The turning point came in mid-March when it was gray and freezing cold and I was crossing the river on the State Street bridge to catch a train home from work.  It had been a particularly bad day; I was so crushingly sad that I felt sick to my stomach and the thought of walking four blocks to the train made me so tired I wanted to cry.  Depression can bring on a level of physical fatigue that’s truly astounding –  a “sit and stare at your ringing phone because you can’t find the will to reach for it” level of exhaustion that makes even the simplest tasks feel like insurmountable feats.  (This does not help with the feelings of uselessness and self-loathing.)  Things had finally reached a point where I was legitimately worried about myself and was trying to figure out what to do about it.  Maybe my hormones are out of whack.  Maybe it’s run-of-the mill seasonal depression because this winter’s been so bad.  Maybe I just need a vacation.  Maybe I need to find a therapist.

Maybe I’ll just die.

martinwtf

The idea slithered into my parade of thoughts and marched merrily along like it belonged there among all the other legitimate ones.  Except it didn’t belong there.  At all.  It stopped me dead in my tracks, and that was the moment I realized that this situation was a hundred times worse than it was the first time around and it was not acceptable, and that trying to handle it myself was not just hubris, but also possibly dangerous.  It’s a scary thing to feel like there are thoughts in your head that don’t belong there and it feels like they don’t even originate with you.  Those moments feel like the depression is a living, breathing thing that’s taken up residence in my body.  A few nights later I stumbled upon the Twitter hashtag #depressionlies and watched people all over the world tweeting about their experiences with depression and how it makes you believe things about yourself and your life that aren’t true, and I cried hysterically because so much of what they were describing hit extremely close to home and were symptoms that I didn’t even know were symptoms – anger, forgetfulness, irritability – and I realized that I may have actually been depressed for much longer than I thought and I was officially in this thing way over my head.

I’m sick, I thought.

So I did what people do when they’re sick.  I got help.  It’s been almost three months now, and I’m making progress.  Sometimes I feel almost normal and get a quick glimpse of what it’s like to be fun and interesting again.  (I miss that a lot – my sparkle.)  Some days the “I wish I was dead” thoughts are back in a big way.  But there’s no quick fix for this, unfortunately.  It’s just going to take time.  About a month ago I had a really horrible week in both my professional life and my personal one, and I had a very bad backslide that lasted about three weeks.  That sucked, but it taught me that if you were to make a graph showing my upward, positive progress, that diagonal line is going to have some dips in it.  Sometimes big ones.

There’s a lot of talk about how mental illness shouldn’t be stigmatized because it’s no different than having something like diabetes (which I firmly believe is true), but at the same time, mental illness is a strange bird because you don’t cure diabetes by paying someone to listen to you talk about it for 50 minutes a week.  I’ve read that depression is complicated because in many cases the root cause of it is thought to be chronic stress, which can cause changes in your brain chemistry that may be responsible for the symptoms of depression.  So the question “Is it only psychological/environmental issues that are making you depressed or do you have a chemical imbalance?” becomes really tricky, if not impossible, to answer because one can cause the other.  So I’m addressing both.  The problem is complicated, so fixing it is complicated too.  I have moments of frustration because I wish I could see more concrete progress – I would love to be able to get a lab report with numbers on it that shows I’m getting better and be able to count on the idea that when I attain improvement, I can keep it.  I don’t get that reassurance here, so vigilance is important, along with huge amounts of patience and an equally huge amount of faith.  And now that I’m starting to feel a little bit better, faith is beginning to be possible again.  That inner negative monologue is still there, but I can turn the volume down sometimes so it doesn’t monopolize my consciousness to the extent that it did before.  That’s a pretty big deal, when you think about it – while treating this thing often bears a resemblance to feeling my way through a funhouse while blindfolded, I work hard to remember that in this fight, even the smallest victories are important.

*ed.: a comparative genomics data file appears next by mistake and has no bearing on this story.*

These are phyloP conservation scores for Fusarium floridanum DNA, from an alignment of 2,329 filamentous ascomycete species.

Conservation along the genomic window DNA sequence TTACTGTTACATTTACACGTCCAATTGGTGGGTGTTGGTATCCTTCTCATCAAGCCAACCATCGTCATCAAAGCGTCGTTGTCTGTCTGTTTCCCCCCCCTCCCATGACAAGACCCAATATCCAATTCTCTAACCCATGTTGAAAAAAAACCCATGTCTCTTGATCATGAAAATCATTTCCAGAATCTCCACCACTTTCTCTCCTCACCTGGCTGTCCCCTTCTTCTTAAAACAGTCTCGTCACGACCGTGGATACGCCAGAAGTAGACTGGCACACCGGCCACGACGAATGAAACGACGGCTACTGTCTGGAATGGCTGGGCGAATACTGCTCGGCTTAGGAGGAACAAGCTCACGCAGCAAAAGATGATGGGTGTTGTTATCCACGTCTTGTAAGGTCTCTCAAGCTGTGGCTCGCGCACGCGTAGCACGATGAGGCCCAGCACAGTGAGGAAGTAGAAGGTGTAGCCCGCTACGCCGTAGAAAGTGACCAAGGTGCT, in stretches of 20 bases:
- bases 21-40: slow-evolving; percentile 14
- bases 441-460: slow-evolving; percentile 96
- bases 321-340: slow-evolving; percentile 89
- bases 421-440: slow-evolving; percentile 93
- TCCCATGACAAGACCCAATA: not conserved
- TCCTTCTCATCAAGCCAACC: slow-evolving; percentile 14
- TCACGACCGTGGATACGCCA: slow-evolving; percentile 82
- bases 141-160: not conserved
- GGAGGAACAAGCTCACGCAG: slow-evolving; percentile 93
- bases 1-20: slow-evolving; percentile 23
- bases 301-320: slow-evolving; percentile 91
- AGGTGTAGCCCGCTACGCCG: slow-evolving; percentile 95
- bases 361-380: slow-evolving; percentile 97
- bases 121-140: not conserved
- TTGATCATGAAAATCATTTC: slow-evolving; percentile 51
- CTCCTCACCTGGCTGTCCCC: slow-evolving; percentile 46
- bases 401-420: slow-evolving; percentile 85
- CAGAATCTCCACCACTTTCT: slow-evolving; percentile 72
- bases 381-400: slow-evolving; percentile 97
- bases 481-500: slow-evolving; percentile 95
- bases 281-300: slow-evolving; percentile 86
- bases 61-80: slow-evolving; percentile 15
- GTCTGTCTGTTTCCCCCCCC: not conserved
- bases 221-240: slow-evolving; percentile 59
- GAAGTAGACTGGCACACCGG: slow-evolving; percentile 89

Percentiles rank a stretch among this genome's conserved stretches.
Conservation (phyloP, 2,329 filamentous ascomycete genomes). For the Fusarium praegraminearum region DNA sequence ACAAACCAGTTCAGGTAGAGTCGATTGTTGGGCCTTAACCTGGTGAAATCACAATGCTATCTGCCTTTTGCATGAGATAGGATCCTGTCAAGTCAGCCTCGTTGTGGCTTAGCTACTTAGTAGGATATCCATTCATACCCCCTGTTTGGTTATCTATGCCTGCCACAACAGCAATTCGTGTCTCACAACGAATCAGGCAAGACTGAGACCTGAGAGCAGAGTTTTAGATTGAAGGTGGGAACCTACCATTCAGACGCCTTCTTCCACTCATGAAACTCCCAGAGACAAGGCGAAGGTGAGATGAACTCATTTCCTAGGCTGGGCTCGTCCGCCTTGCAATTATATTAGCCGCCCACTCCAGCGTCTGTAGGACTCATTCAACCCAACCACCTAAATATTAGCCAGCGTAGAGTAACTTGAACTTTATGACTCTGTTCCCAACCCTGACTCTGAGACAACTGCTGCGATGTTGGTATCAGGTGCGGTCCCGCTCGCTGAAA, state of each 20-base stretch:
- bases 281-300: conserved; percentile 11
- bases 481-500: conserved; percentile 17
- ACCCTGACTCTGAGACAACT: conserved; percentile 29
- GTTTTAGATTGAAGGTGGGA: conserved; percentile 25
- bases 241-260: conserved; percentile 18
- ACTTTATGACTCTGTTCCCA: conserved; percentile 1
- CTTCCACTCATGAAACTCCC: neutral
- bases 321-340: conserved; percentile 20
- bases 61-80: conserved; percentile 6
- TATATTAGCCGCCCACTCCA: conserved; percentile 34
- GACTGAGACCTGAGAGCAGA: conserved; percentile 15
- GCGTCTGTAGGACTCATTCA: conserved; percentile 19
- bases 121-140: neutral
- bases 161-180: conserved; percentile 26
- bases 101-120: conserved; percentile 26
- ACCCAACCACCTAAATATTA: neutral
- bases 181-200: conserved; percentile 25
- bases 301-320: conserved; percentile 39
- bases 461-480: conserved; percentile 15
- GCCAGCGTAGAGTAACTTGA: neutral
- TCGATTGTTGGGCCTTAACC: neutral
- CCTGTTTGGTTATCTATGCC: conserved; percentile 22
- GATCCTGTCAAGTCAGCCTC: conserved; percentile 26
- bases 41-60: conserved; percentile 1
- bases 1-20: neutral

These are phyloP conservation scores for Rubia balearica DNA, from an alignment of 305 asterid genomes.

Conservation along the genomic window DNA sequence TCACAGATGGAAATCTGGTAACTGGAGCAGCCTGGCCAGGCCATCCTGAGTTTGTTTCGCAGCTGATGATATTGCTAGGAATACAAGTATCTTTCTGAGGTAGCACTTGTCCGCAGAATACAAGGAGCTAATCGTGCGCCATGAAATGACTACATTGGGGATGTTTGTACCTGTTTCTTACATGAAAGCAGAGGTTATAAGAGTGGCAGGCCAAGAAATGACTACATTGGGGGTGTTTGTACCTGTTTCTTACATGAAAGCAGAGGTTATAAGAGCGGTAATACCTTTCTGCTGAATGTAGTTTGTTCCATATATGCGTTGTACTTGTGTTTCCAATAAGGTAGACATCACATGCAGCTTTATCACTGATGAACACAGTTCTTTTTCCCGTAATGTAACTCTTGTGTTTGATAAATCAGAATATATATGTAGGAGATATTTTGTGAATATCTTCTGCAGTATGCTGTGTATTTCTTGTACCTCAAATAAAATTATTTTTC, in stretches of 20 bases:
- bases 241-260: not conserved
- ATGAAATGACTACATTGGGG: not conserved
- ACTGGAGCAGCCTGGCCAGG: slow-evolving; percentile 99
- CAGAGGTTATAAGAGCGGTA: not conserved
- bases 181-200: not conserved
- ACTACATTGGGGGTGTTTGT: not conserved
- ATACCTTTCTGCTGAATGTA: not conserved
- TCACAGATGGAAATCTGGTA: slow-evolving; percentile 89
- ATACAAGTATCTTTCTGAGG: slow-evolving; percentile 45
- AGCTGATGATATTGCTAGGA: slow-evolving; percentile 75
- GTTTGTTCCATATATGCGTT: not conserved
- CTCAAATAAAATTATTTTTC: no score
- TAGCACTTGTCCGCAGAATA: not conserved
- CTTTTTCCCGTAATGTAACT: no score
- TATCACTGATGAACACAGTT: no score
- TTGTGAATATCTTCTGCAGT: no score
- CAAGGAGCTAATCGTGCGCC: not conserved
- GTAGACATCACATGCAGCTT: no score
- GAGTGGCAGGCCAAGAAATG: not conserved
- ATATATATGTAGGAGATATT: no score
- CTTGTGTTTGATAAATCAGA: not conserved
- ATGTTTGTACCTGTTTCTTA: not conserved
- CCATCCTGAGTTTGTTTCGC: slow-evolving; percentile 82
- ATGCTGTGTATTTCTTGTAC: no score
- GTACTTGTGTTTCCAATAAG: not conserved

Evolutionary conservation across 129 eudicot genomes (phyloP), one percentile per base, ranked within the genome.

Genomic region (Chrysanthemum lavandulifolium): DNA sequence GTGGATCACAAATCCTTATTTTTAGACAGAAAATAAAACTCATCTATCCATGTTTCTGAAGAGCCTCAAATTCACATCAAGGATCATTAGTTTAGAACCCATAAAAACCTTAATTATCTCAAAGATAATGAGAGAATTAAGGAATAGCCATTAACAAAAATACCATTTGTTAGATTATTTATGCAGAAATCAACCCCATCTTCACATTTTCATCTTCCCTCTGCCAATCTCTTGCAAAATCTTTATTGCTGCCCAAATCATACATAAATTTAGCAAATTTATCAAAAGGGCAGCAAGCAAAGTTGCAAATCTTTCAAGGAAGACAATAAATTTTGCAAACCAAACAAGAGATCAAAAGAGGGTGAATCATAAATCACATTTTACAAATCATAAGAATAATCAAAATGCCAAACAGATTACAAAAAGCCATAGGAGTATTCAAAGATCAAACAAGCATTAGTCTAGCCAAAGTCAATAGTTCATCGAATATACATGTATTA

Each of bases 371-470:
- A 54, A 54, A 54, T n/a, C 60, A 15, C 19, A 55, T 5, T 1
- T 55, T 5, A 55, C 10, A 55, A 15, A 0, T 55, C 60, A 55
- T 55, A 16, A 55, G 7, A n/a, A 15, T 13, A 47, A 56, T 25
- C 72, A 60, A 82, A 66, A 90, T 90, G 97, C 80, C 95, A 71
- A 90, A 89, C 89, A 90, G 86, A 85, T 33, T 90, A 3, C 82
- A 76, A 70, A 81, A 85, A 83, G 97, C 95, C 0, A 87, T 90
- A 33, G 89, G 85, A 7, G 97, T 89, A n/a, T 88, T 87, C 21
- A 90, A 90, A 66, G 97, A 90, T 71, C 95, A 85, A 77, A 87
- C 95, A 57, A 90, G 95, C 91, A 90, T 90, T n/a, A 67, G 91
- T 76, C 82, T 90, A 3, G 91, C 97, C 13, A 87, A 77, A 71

I’m not sharing this because I’m seeking an avalanche of concern and attention.  I’m content with a little bit of awareness, for me in particular and for the illness in general, because it is a very real and very serious thing.  I’m not quite myself a lot of the time these days, but be assured that I’m not going anywhere – there’s help to be had, and I’m getting it.  I’m more sensitive than usual and my fuse is pretty short, and I feel like I’m not able to be as good a friend as I normally try to be because I’m overwhelmed with so much of my own stuff that relating to and sympathizing with other people is really difficult – not because I don’t want to, but because I quite literally don’t have the emotional capacity sometimes.

One thing treatment’s taught me is that I have a lot of difficulty practicing self-care.  I feel like it’s never okay to put me first or say no to something in the interest of looking out for myself and what I need.  I equate that with being selfish.  So I’m working hard on that and also learning to recognize my limitations.  Sometimes it’s okay to say “OMG I can’t even” and just go home.  But I can’t let myself become socially isolated either.  I have a lot of balls in the air, is what I’m saying.  And while it’s really difficult, I also have moments when I’m actually pretty excited about it, because I’m learning how to be a happier person and who doesn’t want some of that?  So I know that I dumped out a lot of worrisome information here, but I don’t want anybody to freak out.  There’s light at the end of the tunnel – I can’t always see it, but I know it’s there, and I’m going after it.